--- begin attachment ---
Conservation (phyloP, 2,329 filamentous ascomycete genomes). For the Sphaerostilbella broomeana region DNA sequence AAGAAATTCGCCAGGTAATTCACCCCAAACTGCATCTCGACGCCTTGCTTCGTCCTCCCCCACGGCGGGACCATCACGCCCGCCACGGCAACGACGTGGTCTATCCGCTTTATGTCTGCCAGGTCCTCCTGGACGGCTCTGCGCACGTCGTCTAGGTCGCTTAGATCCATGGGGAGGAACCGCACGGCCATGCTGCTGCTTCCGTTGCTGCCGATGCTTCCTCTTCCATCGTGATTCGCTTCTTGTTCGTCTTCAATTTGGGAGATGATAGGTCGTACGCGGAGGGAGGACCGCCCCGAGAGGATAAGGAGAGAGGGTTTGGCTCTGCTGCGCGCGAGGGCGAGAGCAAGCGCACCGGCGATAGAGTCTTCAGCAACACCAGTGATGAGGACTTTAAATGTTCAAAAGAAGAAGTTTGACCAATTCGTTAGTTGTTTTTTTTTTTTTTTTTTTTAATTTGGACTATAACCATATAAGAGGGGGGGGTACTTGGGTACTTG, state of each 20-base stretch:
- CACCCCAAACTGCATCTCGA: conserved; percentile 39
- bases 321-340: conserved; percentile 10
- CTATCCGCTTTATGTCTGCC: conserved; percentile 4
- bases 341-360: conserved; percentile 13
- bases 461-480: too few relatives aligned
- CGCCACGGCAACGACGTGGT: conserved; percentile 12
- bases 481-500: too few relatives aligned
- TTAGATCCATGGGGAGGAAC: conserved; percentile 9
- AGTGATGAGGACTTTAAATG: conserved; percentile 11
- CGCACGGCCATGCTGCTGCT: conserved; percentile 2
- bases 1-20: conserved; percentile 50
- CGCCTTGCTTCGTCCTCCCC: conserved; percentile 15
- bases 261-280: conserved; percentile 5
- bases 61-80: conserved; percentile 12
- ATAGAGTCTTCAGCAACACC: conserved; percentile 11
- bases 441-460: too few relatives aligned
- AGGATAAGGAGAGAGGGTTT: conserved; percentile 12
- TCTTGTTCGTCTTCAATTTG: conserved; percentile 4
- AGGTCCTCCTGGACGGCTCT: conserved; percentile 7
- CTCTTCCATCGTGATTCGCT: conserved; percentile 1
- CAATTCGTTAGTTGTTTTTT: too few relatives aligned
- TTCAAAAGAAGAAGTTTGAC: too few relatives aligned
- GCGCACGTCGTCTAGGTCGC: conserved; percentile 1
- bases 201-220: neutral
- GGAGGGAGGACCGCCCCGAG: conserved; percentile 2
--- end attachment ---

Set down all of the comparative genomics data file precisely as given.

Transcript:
Conservation (phyloP, 2,329 filamentous ascomycete genomes). For the Sphaerostilbella broomeana region DNA sequence AAGAAATTCGCCAGGTAATTCACCCCAAACTGCATCTCGACGCCTTGCTTCGTCCTCCCCCACGGCGGGACCATCACGCCCGCCACGGCAACGACGTGGTCTATCCGCTTTATGTCTGCCAGGTCCTCCTGGACGGCTCTGCGCACGTCGTCTAGGTCGCTTAGATCCATGGGGAGGAACCGCACGGCCATGCTGCTGCTTCCGTTGCTGCCGATGCTTCCTCTTCCATCGTGATTCGCTTCTTGTTCGTCTTCAATTTGGGAGATGATAGGTCGTACGCGGAGGGAGGACCGCCCCGAGAGGATAAGGAGAGAGGGTTTGGCTCTGCTGCGCGCGAGGGCGAGAGCAAGCGCACCGGCGATAGAGTCTTCAGCAACACCAGTGATGAGGACTTTAAATGTTCAAAAGAAGAAGTTTGACCAATTCGTTAGTTGTTTTTTTTTTTTTTTTTTTTAATTTGGACTATAACCATATAAGAGGGGGGGGTACTTGGGTACTTG, state of each 20-base stretch:
- CACCCCAAACTGCATCTCGA: conserved; percentile 39
- bases 321-340: conserved; percentile 10
- CTATCCGCTTTATGTCTGCC: conserved; percentile 4
- bases 341-360: conserved; percentile 13
- bases 461-480: too few relatives aligned
- CGCCACGGCAACGACGTGGT: conserved; percentile 12
- bases 481-500: too few relatives aligned
- TTAGATCCATGGGGAGGAAC: conserved; percentile 9
- AGTGATGAGGACTTTAAATG: conserved; percentile 11
- CGCACGGCCATGCTGCTGCT: conserved; percentile 2
- bases 1-20: conserved; percentile 50
- CGCCTTGCTTCGTCCTCCCC: conserved; percentile 15
- bases 261-280: conserved; percentile 5
- bases 61-80: conserved; percentile 12
- ATAGAGTCTTCAGCAACACC: conserved; percentile 11
- bases 441-460: too few relatives aligned
- AGGATAAGGAGAGAGGGTTT: conserved; percentile 12
- TCTTGTTCGTCTTCAATTTG: conserved; percentile 4
- AGGTCCTCCTGGACGGCTCT: conserved; percentile 7
- CTCTTCCATCGTGATTCGCT: conserved; percentile 1
- CAATTCGTTAGTTGTTTTTT: too few relatives aligned
- TTCAAAAGAAGAAGTTTGAC: too few relatives aligned
- GCGCACGTCGTCTAGGTCGC: conserved; percentile 1
- bases 201-220: neutral
- GGAGGGAGGACCGCCCCGAG: conserved; percentile 2